Early Rhythm-Control Therapy in Patients with Atrial Fibrillation

RCT (n=2789) stopped for efficacy at 3rd interim analysis after median of 5.1 years follow-up/patient found early rhythm-control therapy linked to lower risk of CV outcomes vs. usual care among patients with early AF and CVD, with no significant difference in safety outcome.

SPS commentary:

In study, a first-primary-outcome event (composite of death from CV causes, stroke, or hospitalisation with worsening of heart failure or acute coronary syndrome) occurred in 249 patients assigned to early rhythm control (treatment with antiarrhythmic drugs or AF ablation: 3.9 per 100 person-years) and in 316 patients assigned to usual care (management of AF–related symptoms: 5.0 per 100 person-years [hazard ratio, 0.79; 96% CI, 0.66 to 0.94; p=0.005].


According to an editorial, the AFFIRM trial found no significant differences between rhythm control and rate control at 5 years with respect to mortality or the percentage of patients with ischaemic stroke and meta-analysis of 5 RCTs of rhythm control as compared with rate control likewise showed no significant differences with respect to all-cause mortality and stroke, although the results appeared to favour rate control. Therefore, rate-control strategies are used preferentially, and rhythm-control strategies are recommended primarily to improve AF–related symptoms. It notes the strongest predictor of survival in AFFIRM was not the presence of sinus rhythm but the use of warfarin, which was continued in 70% of patients; ischaemic strokes in either treatment group largely occurred in patients in whom anticoagulation was withheld. In the current study, the use of anticoagulation was common and continued over time (~90% patients in both groups at 2 years), and the incidence of stroke was correspondingly low. It adds that a limitation of this study, with its low event rates, was that 9.0% and 6.6% of follow-up years in the early-rhythm-control group and usual-care group, respectively, were lost because patients withdrew from the trial or were lost to follow-up. It concludes overall that the results of this trial support the use of rhythm control to reduce AF-related adverse clinical outcomes when applied early in the treatment of patients with AF and the use of other cardiovascular therapies (including anticoagulants, renin–angiotensin–aldosterone system inhibitors, beta-blockers, and statins) in the trial probably contributed to the low rates of stroke, heart failure, acute coronary syndrome, and death and highlight the need to treat AF with comprehensive management strategy.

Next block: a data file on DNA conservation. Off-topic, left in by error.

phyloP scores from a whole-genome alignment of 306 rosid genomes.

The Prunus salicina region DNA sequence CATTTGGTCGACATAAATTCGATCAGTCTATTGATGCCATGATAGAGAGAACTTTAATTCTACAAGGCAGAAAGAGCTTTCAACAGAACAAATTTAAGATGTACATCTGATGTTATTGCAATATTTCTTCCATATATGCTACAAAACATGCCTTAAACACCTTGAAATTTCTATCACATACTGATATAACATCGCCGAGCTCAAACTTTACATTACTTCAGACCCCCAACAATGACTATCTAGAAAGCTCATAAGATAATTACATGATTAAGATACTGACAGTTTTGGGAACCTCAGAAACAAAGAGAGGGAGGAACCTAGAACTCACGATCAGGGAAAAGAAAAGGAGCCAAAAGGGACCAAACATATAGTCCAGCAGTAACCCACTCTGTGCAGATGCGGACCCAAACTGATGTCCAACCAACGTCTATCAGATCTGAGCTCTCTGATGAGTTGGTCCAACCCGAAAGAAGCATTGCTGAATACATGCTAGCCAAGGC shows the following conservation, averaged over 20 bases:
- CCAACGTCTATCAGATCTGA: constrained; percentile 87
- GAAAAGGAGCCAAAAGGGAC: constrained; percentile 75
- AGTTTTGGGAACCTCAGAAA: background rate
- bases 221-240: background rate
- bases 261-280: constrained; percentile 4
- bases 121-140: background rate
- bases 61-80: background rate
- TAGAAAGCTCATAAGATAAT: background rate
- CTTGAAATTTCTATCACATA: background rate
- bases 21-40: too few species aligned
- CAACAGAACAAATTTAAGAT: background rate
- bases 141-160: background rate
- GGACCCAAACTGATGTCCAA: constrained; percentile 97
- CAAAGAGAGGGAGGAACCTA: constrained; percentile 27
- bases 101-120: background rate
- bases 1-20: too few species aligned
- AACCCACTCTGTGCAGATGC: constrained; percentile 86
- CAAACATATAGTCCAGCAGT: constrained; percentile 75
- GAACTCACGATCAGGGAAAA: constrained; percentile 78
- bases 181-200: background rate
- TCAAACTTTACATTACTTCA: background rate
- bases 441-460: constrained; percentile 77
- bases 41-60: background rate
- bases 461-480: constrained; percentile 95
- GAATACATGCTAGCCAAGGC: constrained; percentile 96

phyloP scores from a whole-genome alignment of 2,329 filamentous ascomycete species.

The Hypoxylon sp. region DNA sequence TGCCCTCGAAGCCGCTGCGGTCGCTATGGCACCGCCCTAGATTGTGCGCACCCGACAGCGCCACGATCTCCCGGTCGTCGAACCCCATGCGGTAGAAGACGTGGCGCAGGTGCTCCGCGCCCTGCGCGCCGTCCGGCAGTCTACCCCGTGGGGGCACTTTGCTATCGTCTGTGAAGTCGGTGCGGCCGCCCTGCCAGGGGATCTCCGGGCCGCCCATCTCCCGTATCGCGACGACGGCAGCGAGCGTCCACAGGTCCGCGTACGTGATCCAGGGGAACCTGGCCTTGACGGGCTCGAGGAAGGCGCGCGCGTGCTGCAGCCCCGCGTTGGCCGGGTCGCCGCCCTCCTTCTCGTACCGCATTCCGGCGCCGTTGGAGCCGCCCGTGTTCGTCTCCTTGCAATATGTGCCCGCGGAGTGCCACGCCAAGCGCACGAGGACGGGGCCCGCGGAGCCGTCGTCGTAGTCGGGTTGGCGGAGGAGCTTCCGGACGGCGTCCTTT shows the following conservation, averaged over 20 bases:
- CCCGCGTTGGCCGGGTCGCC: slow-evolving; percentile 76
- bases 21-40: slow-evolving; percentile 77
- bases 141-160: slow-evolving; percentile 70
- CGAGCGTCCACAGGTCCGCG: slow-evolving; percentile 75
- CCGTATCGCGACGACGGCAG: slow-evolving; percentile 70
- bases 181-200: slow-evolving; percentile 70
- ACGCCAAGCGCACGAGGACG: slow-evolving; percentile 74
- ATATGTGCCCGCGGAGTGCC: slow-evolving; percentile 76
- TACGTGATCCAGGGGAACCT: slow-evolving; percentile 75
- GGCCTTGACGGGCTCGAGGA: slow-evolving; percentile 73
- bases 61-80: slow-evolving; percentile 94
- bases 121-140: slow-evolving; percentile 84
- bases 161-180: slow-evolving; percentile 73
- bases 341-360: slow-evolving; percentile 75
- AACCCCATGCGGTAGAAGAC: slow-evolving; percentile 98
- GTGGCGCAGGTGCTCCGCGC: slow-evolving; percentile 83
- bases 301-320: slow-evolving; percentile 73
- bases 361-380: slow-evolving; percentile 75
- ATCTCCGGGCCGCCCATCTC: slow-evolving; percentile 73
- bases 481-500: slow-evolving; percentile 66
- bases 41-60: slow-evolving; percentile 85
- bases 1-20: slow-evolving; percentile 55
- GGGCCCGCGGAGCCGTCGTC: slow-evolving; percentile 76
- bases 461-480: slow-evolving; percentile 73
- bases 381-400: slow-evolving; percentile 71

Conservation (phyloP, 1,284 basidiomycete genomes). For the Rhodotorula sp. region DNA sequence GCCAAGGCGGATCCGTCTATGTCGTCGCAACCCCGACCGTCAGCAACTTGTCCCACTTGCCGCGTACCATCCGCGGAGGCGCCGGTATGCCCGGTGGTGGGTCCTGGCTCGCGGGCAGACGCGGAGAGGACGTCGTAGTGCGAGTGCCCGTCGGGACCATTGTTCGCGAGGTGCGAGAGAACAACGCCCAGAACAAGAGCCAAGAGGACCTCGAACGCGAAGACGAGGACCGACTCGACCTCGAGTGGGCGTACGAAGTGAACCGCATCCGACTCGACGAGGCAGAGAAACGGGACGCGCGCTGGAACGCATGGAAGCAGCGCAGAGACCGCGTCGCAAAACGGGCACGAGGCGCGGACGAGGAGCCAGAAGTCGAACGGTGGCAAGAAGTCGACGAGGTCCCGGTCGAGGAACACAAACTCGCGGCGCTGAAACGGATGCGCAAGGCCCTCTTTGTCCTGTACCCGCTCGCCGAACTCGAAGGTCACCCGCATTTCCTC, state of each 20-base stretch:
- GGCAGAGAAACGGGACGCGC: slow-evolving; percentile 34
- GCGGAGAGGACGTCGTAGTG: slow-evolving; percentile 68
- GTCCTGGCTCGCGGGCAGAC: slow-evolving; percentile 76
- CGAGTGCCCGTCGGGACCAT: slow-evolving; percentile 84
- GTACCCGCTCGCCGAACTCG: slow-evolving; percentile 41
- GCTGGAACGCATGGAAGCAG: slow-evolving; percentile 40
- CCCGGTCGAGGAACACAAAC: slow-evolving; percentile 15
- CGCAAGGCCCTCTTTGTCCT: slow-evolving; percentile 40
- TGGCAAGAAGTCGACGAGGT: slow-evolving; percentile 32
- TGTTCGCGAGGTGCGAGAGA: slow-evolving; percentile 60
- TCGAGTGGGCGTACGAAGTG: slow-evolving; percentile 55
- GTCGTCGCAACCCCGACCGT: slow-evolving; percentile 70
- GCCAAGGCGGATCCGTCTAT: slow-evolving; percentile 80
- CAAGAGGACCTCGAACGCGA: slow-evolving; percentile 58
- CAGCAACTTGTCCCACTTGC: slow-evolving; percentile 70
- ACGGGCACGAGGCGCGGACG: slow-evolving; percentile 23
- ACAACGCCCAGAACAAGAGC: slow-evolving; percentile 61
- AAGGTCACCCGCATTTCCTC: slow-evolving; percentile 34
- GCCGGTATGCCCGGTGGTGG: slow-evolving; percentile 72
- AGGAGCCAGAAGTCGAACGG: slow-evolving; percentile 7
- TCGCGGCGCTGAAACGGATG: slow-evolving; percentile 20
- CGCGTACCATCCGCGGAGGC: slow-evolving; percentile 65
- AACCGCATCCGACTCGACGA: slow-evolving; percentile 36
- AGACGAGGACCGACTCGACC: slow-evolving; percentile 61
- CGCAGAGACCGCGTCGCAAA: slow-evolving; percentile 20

New England Journal of Medicine

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